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MIRANDA SYKES 'Don't Look Down' Irregular Records IRR052

Miranda Sykes is a name that now registers on a national level: her reputation - thanks in part to her work with Firebrand and also the Bill Jones Band, and lately the Phil Beer Band - has grown well beyond her native county of Lincolnshire. And thus one is tempted to wonder if one meaning of her punning album title is not simply advice to the vertiginous who are climbing a high and dizzying spiral staircase to Folk stardom. Or if you prefer, forget the spiral: rather like a game of "Snakes and Ladders", at the end of this CD, let's ask the question whether we see her Folk career enhanced or diminished by this foray into solo album territory.

The answer just has to be a positive one, as there is so much in this album to appeal to the listener. That I wasn't blown away by it, is of little import: in fairness, this reviewing game is always somewhat serendipitous, and when one reviews albums as I do, strictly on a first come/first served basis, there is always the danger that a very decent album like this will be reviewed straight after a masterpiece. And late last night I wrote a review (for another publication) of the long awaited Best of Friends album on Appleseed Recordings: an album I not only expect to not see bettered this year, but probably not this DECADE.

So it was Miranda whose album had the misfortune to follow a masterpiece on my reviewer's playlist. And whereas most CDs would have inevitably brought with them a sense of "the morning after the Lord Mayor's Show", her album proved able to stand up strong by itself, and not wilt in the heat of the comparison. And there is so much to love about it.

First I love the fact that she does not go down the usual "young folkie road" of singer/songwriting. Although her being the daughter of two well respected singer/songwriters has no doubt meant that she has inherited the genes, to date (at least, as far as I know), we have been spared her efforts in that department. I use the word "spared" pejoratively, only insofar as so many of the CDs I review contain largely indifferent, self-penned songs: however if Miranda has a real talent in that department, then I say "bring it on, please!", as soon as possible.

And if the tune she wrote for her setting of Christopher Marlowe's The Passionate Shepherd to his Love is anything to go by, then she has the melodic side of the song writing business well sussed. But she is perhaps wise enough to realise that lyrics are a whole different ball game, and why try your hand at it when you can have Shakespeare's great contemporary as a lyricist?! (Oh, and by the way Miranda, excuse me being pedantic, but your liner notes have missed off the "e" off his surname.) But I admired this choice of opening cut, as I admired several songs on the CD.

There is one song that sweeps all before it, and that is track 9, Lincolnshire Song. I could write 5,000 words on this song alone, but because of space restrictions, will limit myself to a short paragraph.

Now, the casual observer debating whether or not to buy this album and setting his eyes on the fact that the song is written by her dad John, might harbour views that some good old-fashioned nepotism has been at place here!

If he/she DOES think that, then let me disabuse them of such a thought immediately. It could not be further from the truth. The fact is that the song is absolute perfection: the intelligence of the lyric just dazzles in almost every line, and the melody fits it like a glove. If I could become Dictator of Lincolnshire, I would insist that the song be learned by all inhabitants of the County, and sung "a cappella" at the opening of all public events and meetings: it would even replace Jerusalem at Women's Institute meetings.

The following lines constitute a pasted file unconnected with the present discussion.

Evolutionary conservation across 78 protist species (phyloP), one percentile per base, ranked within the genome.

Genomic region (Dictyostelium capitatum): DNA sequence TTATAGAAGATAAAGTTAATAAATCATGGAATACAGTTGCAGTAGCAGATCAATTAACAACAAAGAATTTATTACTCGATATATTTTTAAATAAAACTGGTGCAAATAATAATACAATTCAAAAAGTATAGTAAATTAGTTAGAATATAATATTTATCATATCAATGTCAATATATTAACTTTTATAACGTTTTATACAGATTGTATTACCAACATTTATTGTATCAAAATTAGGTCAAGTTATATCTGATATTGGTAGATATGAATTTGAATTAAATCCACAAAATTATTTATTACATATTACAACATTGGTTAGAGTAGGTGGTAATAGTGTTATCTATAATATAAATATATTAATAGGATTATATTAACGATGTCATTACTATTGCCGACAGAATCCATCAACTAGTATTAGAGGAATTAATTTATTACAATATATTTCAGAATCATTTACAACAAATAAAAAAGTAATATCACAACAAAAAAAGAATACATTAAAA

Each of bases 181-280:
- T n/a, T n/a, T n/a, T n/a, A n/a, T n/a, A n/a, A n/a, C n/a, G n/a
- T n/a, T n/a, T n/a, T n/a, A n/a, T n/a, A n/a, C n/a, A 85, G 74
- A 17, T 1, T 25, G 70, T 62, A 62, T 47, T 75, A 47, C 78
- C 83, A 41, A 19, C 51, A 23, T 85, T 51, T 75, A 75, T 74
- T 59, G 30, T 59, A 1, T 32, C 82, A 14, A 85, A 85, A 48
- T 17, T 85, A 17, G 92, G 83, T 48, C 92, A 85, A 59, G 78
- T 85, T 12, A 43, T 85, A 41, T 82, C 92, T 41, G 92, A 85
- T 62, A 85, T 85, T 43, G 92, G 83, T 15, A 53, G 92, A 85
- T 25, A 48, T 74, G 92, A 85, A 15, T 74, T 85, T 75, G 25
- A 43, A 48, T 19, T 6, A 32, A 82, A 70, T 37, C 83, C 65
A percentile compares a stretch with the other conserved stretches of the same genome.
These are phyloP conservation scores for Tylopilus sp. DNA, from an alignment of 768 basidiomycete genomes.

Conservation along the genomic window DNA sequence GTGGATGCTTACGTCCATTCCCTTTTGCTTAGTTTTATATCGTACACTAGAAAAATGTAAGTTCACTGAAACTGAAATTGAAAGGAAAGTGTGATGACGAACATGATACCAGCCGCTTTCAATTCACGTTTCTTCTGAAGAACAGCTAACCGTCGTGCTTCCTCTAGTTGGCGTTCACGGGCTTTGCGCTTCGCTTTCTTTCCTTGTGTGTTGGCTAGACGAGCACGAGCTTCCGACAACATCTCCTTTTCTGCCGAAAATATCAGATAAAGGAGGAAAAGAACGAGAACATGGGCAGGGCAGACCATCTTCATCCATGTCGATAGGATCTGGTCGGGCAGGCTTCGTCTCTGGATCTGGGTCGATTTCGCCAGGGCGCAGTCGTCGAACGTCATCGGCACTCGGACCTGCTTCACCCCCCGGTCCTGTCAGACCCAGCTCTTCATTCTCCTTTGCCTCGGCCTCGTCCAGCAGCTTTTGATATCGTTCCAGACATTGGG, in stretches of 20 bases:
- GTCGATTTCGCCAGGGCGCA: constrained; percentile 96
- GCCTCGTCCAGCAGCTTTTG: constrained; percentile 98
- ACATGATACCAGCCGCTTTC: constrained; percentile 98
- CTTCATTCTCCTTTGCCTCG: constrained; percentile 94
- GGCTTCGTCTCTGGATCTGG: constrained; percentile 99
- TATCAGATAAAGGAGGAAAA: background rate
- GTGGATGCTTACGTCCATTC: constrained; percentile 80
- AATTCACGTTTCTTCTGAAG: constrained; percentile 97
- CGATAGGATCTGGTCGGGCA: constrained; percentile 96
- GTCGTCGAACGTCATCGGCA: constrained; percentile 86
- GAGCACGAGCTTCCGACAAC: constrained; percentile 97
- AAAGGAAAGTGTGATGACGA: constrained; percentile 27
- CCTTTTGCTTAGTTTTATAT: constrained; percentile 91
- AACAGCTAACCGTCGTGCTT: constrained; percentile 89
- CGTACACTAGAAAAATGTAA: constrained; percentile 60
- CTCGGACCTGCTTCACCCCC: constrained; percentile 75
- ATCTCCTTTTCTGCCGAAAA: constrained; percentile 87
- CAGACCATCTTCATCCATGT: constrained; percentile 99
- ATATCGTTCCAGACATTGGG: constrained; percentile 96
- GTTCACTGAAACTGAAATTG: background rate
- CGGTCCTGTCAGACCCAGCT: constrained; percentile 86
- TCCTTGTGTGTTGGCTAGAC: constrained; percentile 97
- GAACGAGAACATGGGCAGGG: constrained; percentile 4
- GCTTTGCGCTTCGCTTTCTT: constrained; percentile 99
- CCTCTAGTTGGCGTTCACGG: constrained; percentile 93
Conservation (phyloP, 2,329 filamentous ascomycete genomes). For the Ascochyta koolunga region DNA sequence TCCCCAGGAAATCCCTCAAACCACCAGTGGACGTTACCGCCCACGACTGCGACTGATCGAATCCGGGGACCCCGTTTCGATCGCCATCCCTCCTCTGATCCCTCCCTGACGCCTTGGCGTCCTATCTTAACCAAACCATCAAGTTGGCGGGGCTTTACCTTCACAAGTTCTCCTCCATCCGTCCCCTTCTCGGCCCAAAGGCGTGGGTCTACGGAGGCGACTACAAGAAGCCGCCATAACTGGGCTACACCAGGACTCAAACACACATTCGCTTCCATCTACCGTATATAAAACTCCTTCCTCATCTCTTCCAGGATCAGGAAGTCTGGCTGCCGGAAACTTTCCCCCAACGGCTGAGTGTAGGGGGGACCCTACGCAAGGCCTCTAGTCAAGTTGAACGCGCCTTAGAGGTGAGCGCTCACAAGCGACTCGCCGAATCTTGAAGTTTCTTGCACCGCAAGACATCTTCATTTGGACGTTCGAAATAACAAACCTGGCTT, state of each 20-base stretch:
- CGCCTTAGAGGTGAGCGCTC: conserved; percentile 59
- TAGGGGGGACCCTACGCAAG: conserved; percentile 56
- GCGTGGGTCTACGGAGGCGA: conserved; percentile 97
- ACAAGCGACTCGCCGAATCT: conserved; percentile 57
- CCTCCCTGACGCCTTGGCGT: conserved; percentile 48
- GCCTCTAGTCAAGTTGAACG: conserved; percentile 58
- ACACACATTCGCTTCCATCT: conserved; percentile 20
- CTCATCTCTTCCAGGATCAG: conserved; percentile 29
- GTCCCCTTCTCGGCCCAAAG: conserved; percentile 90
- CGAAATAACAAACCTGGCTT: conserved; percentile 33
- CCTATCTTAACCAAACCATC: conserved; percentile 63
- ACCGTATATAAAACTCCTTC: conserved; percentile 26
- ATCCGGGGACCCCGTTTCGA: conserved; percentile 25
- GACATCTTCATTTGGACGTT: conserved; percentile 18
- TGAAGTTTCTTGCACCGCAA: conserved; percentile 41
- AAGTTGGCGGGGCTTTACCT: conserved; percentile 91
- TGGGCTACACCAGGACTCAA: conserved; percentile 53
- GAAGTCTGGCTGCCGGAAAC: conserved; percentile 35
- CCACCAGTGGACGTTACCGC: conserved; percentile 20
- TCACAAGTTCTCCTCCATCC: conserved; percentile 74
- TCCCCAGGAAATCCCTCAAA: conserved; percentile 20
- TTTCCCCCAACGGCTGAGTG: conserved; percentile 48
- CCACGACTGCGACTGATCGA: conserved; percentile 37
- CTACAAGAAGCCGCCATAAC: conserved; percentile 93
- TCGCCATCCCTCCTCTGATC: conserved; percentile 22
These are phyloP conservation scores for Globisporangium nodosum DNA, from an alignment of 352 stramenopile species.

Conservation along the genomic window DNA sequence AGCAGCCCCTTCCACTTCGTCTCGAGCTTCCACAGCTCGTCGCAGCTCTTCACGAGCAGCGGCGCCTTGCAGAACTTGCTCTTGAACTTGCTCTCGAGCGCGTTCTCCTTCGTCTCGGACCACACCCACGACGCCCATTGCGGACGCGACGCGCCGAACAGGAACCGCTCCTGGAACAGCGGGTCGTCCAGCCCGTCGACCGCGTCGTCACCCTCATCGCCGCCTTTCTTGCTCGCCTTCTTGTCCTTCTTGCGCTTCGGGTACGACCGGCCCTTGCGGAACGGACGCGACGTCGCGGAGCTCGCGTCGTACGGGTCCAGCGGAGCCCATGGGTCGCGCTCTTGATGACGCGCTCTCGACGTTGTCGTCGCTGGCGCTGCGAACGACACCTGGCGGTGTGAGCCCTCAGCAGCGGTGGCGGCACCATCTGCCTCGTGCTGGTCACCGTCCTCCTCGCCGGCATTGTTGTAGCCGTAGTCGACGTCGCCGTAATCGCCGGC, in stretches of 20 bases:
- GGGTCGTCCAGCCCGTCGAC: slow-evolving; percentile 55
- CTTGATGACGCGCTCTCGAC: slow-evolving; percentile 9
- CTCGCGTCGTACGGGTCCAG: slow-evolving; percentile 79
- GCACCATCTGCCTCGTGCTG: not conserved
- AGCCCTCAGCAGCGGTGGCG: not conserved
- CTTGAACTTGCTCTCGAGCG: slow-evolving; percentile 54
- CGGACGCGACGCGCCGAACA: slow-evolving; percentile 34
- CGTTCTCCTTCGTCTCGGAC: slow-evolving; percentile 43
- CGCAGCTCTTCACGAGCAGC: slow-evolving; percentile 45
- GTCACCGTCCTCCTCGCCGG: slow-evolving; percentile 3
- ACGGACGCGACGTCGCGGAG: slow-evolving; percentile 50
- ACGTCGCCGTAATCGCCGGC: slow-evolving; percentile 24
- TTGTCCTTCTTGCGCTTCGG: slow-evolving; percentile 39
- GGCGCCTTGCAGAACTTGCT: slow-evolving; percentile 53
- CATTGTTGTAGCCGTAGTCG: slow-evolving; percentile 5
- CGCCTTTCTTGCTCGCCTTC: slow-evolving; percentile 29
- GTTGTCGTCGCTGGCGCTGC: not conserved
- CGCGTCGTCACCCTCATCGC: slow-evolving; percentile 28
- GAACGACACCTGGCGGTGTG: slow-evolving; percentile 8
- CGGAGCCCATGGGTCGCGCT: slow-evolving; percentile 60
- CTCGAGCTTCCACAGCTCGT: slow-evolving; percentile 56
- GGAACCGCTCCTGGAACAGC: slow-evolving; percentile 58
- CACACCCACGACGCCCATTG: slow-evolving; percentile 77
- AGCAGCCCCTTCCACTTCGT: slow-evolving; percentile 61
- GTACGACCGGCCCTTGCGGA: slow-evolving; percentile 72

And Miranda delivers it like she has written it herself. Not for her, the auto-pilot delivery favoured by so many these days: she steadfastly refuses to sacrifice MEANING on the altar of tone and texture. I can think of no higher praise than to say that she sings almost CONVERSATIONALLY. (And I was almost tempted to add that she plays her double bass that way too: certainly her virtuoso accompaniment if not suggesting a conversation with us the listener, seems to suggest a constant conversation with herself the singer. And perhaps that is the hallmark of good accompaniment.)

And here one must pay tribute to the four musicians who she has roped in to assist on the album. I know it would be invidious and silly to pick one out over the others: they all cut the mustard. But that said, I just have to acclaim Imogen O'Rourke's inspirational flute playing, especially on Lincolnshire Song. rings a lump to the throat when allied to Miranda's fine diction.

One slight caveat Miranda. If you are not going to go down the singer/songwriter road, beware of one potential pitfall. There will be a tendency to want to sing songs of friends, especially those who are unknown and need a "helping hand". Resist the temptation. That way, only lies "Mediocrity".

I have never met you, but can sense that you have a kind and generous nature. Well, when it comes to choosing material, throw these aspects of your character out the window. Be ruthless. For had you been here, one or two of your selections might never have survived to the CD "final selection" stage.

But a minor caveat in what was a most pleasing CD. one, furthermore, that contains a track of true majesty.

Dai Woosnam.

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This album was reviewed in Issue 57 of The Living Tradition magazine.